Viva Kids World Financial Literacy

Financial Literacy

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  1. A pile of coins that signifies that cash is more tangible for children than digital money.

    Is Cash King?

    Back in the day, you could virtually only pay with cash and shop during store opening hours. Cards, cell phones, and online banking now enable 24/7 spending. Should cash even be part of financial education? Daniel Betschart of Pro Juventute answers this question in his column.

  2. The future of payment: a person paying via TWINT with a cell phone held to a card reader.

    Will Cash Become Extinct?

    Cash or card? The preference for a means of payment varies from country to country. In Scandinavia, for instance, payments are made almost exclusively by card – whether at the kiosk or the supermarket. But what is the situation in Switzerland?

  3. Child shopping online with a cell phone

    When Children Buy Online

    The danger of unwanted purchases on the internet is everywhere. Whether in online shops or app stores – thanks to saved logins and the stored credit card, one click is often all it takes to complete a purchase. Parents often only notice the consequences when the credit card bill arrives. Here are some tips for childproof online shopping.

  4. Laughing girl with wallet and her first Viva Kids Maestro card

    The First Maestro Card of Their Own

    A Maestro card has many advantages, such as being able to withdraw cash or conveniently pay at the checkout. But when is actually the right time to teach children how to handle this means of payment? And what should be taken into account? Dr. Christoph Mattes, lecturer for social work at the University of Applied Sciences Northwestern Switzerland, explains in an interview how parents can prepare their children for their first Maestro card.

  5. Mother discussing with boy.

    Why Can't Our Family Afford That?

    Ski vacations, summer camps or a new smartphone are not exactly cheap, and so are not a matter of course for all families. How can parents explain to their children why they cannot afford certain things, or would rather not? Daniel Betschart of Pro Juventute provides an answer.

  6. Father with his daughter

    This Is How Parents Influence Their Children's Financial Decisions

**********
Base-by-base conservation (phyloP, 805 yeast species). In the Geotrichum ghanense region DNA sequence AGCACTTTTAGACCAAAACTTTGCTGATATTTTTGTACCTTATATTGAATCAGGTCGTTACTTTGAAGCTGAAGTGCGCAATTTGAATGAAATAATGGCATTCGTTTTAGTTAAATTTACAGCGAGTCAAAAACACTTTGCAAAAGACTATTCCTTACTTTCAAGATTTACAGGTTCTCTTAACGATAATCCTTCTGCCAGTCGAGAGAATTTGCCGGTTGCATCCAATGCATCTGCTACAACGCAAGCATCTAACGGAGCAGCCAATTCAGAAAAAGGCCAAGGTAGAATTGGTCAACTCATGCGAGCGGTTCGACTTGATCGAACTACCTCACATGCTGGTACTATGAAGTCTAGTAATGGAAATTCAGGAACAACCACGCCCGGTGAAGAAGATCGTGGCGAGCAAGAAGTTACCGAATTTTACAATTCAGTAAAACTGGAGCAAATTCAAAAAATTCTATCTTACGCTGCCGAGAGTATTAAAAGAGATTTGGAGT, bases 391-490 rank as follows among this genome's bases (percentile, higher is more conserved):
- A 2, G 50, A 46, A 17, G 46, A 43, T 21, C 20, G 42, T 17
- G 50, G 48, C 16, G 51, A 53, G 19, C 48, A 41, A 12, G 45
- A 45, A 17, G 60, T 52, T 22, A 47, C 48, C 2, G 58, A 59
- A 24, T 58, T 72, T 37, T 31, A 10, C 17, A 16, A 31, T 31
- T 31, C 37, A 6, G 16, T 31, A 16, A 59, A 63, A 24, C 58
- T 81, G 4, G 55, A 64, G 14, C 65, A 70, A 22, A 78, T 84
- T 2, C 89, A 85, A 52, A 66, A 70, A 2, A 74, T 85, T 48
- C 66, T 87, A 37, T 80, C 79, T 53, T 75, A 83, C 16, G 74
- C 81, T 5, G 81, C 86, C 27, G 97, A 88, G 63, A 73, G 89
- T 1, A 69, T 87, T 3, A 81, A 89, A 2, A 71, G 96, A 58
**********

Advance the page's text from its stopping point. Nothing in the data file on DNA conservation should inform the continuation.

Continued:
Friends, the media, and school all influence children's financial behavior. But the strongest influence on their financial decisions is still their parents. The economics education specialist Prof. Carmela Aprea says the same. In this interview, she explains how parents influence their children's financial behavior, and what needs to be taken into account in this regard.

  7. Girl thinking in front of a chalkboard.

    Five Facts about Money with Which You Can Amaze Your Child

    What Swiss coins have in common with 200 blue whales, and why you shouldn't throw away burned notes – you can use these facts to arouse your child's curiosity about money.

  8. Mother looking to the front with her daughter.

    Philosophizing with Children about Money

    What if everyone had as much money as they wanted? Does money make you happy? Can all wishes be fulfilled with money? Children need to find answers to such fundamental questions during their development. Eva Woodtli Wiggenhauser is a primary school teacher and develops teaching material for children. "Philosophizing helps children to bring order to the world," she says, and provides three tips for talking to children.

  9. Girl is drying plates.

    Why Are Chores Useful?

    If children make purchasing decisions themselves, they must accept responsibility for them. However, this needs to be learned. Chores are a good opportunity for children to learn about responsibility. But what should be noted, and should you give rewards for chores? Child and family psychologist Sabine Brunner gives five tips for everyday family life.

  10. Child holds a gift in his hand.

    Cash Gifts: How to Handle Them

    For godparents and grandparents, it is often a challenge to find a suitable birthday or Christmas gift. Many decide to give a cash gift. The question then becomes, should my child be allowed to keep it all? You'll find recommendations from Pro Juventute and youth psychologist Urs Kiener here.